Published: Apr 19, 2010 4:00:00 PM
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Leonardo De La Fuente, assistant professor in Auburn's Department of Entomology and Plant Pathology, will present "Use of Microfluidic Chambers as a Model for Studies of Biofilm Formation and Pathogenicity of Plant Pathogenic Bacteria" on Tuesday, April 20, at 2 p.m. in 104 Textile Building. His lecture is hosted by Auburn's Department of Polymer and Fiber Engineering.
De La Fuente, will talk on the bacterium Xylella fastidiosa, which causes diseases in important crops, such as grapes, citrus, peach, almond, coffee and blueberries. This pathogen is mainly found on the American continent, and is especially important in southern areas of the U.S., where it causes great economic losses in agriculture production.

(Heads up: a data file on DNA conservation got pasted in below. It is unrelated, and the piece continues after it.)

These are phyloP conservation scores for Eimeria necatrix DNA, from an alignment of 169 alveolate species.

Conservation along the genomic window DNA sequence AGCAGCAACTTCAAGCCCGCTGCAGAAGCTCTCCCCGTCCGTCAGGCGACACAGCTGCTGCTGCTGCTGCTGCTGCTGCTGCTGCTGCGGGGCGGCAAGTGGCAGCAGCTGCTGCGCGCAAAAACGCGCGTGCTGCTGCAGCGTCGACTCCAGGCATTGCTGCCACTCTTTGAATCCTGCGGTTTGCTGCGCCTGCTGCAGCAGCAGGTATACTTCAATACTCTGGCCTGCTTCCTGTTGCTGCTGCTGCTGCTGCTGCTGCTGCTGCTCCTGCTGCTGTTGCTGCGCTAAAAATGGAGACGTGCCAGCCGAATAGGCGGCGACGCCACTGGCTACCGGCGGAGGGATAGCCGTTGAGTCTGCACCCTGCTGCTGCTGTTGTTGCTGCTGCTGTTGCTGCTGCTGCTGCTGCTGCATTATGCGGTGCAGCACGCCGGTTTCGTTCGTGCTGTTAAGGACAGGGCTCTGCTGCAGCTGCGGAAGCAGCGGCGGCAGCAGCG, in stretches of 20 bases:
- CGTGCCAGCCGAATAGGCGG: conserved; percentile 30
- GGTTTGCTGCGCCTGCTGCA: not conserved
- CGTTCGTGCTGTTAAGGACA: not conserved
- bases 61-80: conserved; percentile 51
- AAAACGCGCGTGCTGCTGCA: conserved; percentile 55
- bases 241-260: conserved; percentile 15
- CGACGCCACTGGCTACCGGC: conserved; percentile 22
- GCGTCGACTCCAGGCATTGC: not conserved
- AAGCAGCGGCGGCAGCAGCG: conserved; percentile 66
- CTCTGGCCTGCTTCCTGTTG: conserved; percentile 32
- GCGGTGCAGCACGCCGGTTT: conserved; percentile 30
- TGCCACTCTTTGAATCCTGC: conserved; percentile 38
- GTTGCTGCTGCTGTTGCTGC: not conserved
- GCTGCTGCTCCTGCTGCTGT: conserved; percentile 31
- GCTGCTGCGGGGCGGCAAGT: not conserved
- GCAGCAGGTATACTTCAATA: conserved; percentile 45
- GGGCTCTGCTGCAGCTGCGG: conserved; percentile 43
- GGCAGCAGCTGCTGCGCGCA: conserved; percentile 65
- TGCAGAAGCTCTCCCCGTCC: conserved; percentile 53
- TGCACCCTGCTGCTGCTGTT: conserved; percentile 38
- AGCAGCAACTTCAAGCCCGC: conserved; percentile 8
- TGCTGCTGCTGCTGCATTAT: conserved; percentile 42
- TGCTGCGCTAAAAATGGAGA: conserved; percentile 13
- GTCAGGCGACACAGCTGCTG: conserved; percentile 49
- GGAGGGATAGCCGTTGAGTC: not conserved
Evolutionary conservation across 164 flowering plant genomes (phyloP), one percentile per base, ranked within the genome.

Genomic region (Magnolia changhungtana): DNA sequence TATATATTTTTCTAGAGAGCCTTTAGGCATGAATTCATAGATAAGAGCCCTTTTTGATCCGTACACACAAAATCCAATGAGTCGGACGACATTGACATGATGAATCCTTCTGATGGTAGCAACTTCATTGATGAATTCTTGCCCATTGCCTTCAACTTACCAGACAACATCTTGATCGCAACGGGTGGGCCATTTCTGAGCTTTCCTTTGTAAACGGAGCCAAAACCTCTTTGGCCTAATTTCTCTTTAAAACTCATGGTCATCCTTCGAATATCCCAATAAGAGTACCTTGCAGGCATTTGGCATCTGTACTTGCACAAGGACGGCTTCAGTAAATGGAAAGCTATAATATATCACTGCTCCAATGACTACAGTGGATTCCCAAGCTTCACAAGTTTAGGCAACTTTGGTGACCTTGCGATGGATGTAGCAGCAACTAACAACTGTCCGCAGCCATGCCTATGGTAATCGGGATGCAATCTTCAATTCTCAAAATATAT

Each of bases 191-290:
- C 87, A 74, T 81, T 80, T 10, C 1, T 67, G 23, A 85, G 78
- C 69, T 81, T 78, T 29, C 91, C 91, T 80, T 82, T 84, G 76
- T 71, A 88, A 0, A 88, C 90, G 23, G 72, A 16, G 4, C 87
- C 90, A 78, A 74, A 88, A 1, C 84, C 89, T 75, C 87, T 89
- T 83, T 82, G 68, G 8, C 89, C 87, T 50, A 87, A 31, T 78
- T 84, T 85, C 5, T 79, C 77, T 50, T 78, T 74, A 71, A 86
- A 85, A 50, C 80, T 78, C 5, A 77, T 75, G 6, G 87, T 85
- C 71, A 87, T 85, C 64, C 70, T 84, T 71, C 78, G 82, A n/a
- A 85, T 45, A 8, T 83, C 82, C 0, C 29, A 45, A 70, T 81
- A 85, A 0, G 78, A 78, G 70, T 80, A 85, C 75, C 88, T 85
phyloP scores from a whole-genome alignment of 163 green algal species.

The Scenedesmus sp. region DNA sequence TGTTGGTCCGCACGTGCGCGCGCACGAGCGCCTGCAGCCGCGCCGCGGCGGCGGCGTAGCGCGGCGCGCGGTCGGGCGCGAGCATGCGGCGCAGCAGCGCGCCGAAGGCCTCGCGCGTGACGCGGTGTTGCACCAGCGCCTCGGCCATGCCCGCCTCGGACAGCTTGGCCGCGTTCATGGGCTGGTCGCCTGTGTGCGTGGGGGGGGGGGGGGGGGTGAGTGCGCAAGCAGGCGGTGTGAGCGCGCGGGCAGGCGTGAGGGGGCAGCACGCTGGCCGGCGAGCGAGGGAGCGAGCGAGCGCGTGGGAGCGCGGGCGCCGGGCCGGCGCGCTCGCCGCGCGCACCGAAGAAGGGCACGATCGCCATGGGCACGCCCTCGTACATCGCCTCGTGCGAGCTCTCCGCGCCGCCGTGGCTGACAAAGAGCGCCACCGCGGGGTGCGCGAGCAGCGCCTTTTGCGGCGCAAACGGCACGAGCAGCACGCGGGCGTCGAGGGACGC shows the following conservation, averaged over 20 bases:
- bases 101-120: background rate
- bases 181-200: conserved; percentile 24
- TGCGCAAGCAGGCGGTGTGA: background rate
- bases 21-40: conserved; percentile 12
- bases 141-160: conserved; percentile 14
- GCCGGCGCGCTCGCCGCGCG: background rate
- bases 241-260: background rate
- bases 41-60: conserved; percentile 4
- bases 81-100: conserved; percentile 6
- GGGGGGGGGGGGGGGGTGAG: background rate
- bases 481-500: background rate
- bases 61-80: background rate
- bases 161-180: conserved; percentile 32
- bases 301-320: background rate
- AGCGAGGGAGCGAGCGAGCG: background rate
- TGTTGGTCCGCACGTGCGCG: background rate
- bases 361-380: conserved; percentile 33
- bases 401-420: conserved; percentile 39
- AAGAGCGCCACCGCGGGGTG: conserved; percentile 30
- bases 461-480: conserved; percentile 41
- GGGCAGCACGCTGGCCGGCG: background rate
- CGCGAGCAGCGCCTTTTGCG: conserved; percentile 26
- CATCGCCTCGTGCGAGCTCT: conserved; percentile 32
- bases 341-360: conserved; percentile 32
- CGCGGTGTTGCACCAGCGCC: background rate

The bacterium lives inside the host plant's water-conducting xylem vessels. Though not fully understood, the most plausible mechanism of infection is that the formation of biofilms inside the xylem vessels obstructs the passage of water. To understand the infection process, De La Fuente's group is using microfluidic chambers that mimic the structure of xylem vessels. They are microfabricated using photolithography and silicon wafers as a mold and replicated with polydimethylsiloxane and glass surfaces. Their approach is helping to understand the molecular and chemical basis of the process using microscope observations.